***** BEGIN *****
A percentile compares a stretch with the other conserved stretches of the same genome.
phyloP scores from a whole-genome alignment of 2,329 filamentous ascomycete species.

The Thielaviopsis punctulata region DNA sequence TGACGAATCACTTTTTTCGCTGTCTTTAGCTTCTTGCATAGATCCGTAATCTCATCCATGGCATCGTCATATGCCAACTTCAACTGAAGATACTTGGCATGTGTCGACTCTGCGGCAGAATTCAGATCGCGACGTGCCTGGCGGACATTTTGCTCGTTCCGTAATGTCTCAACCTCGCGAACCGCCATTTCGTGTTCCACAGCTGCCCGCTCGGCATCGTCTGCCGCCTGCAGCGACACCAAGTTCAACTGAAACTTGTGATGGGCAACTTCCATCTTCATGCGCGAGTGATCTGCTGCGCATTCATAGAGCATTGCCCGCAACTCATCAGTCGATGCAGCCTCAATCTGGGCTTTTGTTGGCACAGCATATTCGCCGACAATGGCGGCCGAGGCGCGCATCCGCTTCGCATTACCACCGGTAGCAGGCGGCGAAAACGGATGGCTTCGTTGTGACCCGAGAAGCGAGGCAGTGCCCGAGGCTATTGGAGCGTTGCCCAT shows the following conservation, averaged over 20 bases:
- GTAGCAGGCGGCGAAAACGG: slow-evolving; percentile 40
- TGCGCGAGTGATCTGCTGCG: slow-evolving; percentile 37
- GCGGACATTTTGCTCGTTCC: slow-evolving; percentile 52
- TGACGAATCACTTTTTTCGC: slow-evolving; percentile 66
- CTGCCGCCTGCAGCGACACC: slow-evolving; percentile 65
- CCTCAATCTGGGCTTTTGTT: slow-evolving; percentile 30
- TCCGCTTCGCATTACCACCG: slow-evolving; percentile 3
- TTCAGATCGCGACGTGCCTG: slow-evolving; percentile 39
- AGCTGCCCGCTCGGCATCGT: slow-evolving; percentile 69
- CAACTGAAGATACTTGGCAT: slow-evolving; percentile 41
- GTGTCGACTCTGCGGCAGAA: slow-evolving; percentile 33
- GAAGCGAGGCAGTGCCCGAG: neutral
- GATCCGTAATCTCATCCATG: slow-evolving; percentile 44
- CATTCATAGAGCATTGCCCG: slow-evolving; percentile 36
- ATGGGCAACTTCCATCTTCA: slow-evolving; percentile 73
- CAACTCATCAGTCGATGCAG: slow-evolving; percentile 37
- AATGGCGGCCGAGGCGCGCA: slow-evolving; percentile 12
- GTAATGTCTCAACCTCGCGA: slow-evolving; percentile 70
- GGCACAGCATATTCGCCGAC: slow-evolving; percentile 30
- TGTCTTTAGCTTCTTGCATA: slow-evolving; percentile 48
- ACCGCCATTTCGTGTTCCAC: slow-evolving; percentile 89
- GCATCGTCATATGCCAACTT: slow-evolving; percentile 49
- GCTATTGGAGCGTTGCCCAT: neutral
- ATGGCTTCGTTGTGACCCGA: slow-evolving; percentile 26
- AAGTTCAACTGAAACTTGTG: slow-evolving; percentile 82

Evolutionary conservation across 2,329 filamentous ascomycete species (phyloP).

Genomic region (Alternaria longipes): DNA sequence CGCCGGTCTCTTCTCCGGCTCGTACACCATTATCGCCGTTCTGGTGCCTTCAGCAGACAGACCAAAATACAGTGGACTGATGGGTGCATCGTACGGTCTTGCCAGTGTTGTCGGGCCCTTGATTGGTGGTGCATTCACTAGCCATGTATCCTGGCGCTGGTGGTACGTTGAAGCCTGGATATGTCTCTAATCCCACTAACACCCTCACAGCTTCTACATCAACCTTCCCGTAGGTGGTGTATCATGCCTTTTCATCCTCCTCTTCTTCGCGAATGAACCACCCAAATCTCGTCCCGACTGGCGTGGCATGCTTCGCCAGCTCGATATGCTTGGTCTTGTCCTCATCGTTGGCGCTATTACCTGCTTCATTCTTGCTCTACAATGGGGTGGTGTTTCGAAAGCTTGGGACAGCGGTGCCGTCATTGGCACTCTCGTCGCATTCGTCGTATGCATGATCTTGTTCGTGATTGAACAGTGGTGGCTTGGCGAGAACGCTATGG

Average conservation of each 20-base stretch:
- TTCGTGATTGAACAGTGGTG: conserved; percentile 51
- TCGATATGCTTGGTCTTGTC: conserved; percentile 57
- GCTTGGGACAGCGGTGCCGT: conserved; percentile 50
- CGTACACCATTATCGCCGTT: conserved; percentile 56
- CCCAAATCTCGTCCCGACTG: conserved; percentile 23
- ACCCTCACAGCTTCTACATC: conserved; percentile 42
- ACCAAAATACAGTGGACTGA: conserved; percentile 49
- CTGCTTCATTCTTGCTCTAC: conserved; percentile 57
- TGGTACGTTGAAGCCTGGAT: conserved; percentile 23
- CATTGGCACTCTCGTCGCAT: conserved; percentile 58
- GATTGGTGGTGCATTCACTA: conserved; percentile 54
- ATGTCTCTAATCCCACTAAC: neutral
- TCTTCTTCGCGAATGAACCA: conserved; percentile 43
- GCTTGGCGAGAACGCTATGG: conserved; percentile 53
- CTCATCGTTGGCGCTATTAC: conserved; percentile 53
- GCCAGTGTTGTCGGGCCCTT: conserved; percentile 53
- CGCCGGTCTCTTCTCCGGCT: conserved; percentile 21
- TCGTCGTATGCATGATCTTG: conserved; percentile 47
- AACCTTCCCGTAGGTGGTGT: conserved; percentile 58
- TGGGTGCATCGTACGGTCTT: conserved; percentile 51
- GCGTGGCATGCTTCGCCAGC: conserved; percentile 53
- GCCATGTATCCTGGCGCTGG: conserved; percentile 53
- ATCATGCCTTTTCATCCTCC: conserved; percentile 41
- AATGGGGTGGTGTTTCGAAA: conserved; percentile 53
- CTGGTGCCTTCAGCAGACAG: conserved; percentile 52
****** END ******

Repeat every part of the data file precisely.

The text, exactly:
A percentile compares a stretch with the other conserved stretches of the same genome.
phyloP scores from a whole-genome alignment of 2,329 filamentous ascomycete species.

The Thielaviopsis punctulata region DNA sequence TGACGAATCACTTTTTTCGCTGTCTTTAGCTTCTTGCATAGATCCGTAATCTCATCCATGGCATCGTCATATGCCAACTTCAACTGAAGATACTTGGCATGTGTCGACTCTGCGGCAGAATTCAGATCGCGACGTGCCTGGCGGACATTTTGCTCGTTCCGTAATGTCTCAACCTCGCGAACCGCCATTTCGTGTTCCACAGCTGCCCGCTCGGCATCGTCTGCCGCCTGCAGCGACACCAAGTTCAACTGAAACTTGTGATGGGCAACTTCCATCTTCATGCGCGAGTGATCTGCTGCGCATTCATAGAGCATTGCCCGCAACTCATCAGTCGATGCAGCCTCAATCTGGGCTTTTGTTGGCACAGCATATTCGCCGACAATGGCGGCCGAGGCGCGCATCCGCTTCGCATTACCACCGGTAGCAGGCGGCGAAAACGGATGGCTTCGTTGTGACCCGAGAAGCGAGGCAGTGCCCGAGGCTATTGGAGCGTTGCCCAT shows the following conservation, averaged over 20 bases:
- GTAGCAGGCGGCGAAAACGG: slow-evolving; percentile 40
- TGCGCGAGTGATCTGCTGCG: slow-evolving; percentile 37
- GCGGACATTTTGCTCGTTCC: slow-evolving; percentile 52
- TGACGAATCACTTTTTTCGC: slow-evolving; percentile 66
- CTGCCGCCTGCAGCGACACC: slow-evolving; percentile 65
- CCTCAATCTGGGCTTTTGTT: slow-evolving; percentile 30
- TCCGCTTCGCATTACCACCG: slow-evolving; percentile 3
- TTCAGATCGCGACGTGCCTG: slow-evolving; percentile 39
- AGCTGCCCGCTCGGCATCGT: slow-evolving; percentile 69
- CAACTGAAGATACTTGGCAT: slow-evolving; percentile 41
- GTGTCGACTCTGCGGCAGAA: slow-evolving; percentile 33
- GAAGCGAGGCAGTGCCCGAG: neutral
- GATCCGTAATCTCATCCATG: slow-evolving; percentile 44
- CATTCATAGAGCATTGCCCG: slow-evolving; percentile 36
- ATGGGCAACTTCCATCTTCA: slow-evolving; percentile 73
- CAACTCATCAGTCGATGCAG: slow-evolving; percentile 37
- AATGGCGGCCGAGGCGCGCA: slow-evolving; percentile 12
- GTAATGTCTCAACCTCGCGA: slow-evolving; percentile 70
- GGCACAGCATATTCGCCGAC: slow-evolving; percentile 30
- TGTCTTTAGCTTCTTGCATA: slow-evolving; percentile 48
- ACCGCCATTTCGTGTTCCAC: slow-evolving; percentile 89
- GCATCGTCATATGCCAACTT: slow-evolving; percentile 49
- GCTATTGGAGCGTTGCCCAT: neutral
- ATGGCTTCGTTGTGACCCGA: slow-evolving; percentile 26
- AAGTTCAACTGAAACTTGTG: slow-evolving; percentile 82

Evolutionary conservation across 2,329 filamentous ascomycete species (phyloP).

Genomic region (Alternaria longipes): DNA sequence CGCCGGTCTCTTCTCCGGCTCGTACACCATTATCGCCGTTCTGGTGCCTTCAGCAGACAGACCAAAATACAGTGGACTGATGGGTGCATCGTACGGTCTTGCCAGTGTTGTCGGGCCCTTGATTGGTGGTGCATTCACTAGCCATGTATCCTGGCGCTGGTGGTACGTTGAAGCCTGGATATGTCTCTAATCCCACTAACACCCTCACAGCTTCTACATCAACCTTCCCGTAGGTGGTGTATCATGCCTTTTCATCCTCCTCTTCTTCGCGAATGAACCACCCAAATCTCGTCCCGACTGGCGTGGCATGCTTCGCCAGCTCGATATGCTTGGTCTTGTCCTCATCGTTGGCGCTATTACCTGCTTCATTCTTGCTCTACAATGGGGTGGTGTTTCGAAAGCTTGGGACAGCGGTGCCGTCATTGGCACTCTCGTCGCATTCGTCGTATGCATGATCTTGTTCGTGATTGAACAGTGGTGGCTTGGCGAGAACGCTATGG

Average conservation of each 20-base stretch:
- TTCGTGATTGAACAGTGGTG: conserved; percentile 51
- TCGATATGCTTGGTCTTGTC: conserved; percentile 57
- GCTTGGGACAGCGGTGCCGT: conserved; percentile 50
- CGTACACCATTATCGCCGTT: conserved; percentile 56
- CCCAAATCTCGTCCCGACTG: conserved; percentile 23
- ACCCTCACAGCTTCTACATC: conserved; percentile 42
- ACCAAAATACAGTGGACTGA: conserved; percentile 49
- CTGCTTCATTCTTGCTCTAC: conserved; percentile 57
- TGGTACGTTGAAGCCTGGAT: conserved; percentile 23
- CATTGGCACTCTCGTCGCAT: conserved; percentile 58
- GATTGGTGGTGCATTCACTA: conserved; percentile 54
- ATGTCTCTAATCCCACTAAC: neutral
- TCTTCTTCGCGAATGAACCA: conserved; percentile 43
- GCTTGGCGAGAACGCTATGG: conserved; percentile 53
- CTCATCGTTGGCGCTATTAC: conserved; percentile 53
- GCCAGTGTTGTCGGGCCCTT: conserved; percentile 53
- CGCCGGTCTCTTCTCCGGCT: conserved; percentile 21
- TCGTCGTATGCATGATCTTG: conserved; percentile 47
- AACCTTCCCGTAGGTGGTGT: conserved; percentile 58
- TGGGTGCATCGTACGGTCTT: conserved; percentile 51
- GCGTGGCATGCTTCGCCAGC: conserved; percentile 53
- GCCATGTATCCTGGCGCTGG: conserved; percentile 53
- ATCATGCCTTTTCATCCTCC: conserved; percentile 41
- AATGGGGTGGTGTTTCGAAA: conserved; percentile 53
- CTGGTGCCTTCAGCAGACAG: conserved; percentile 52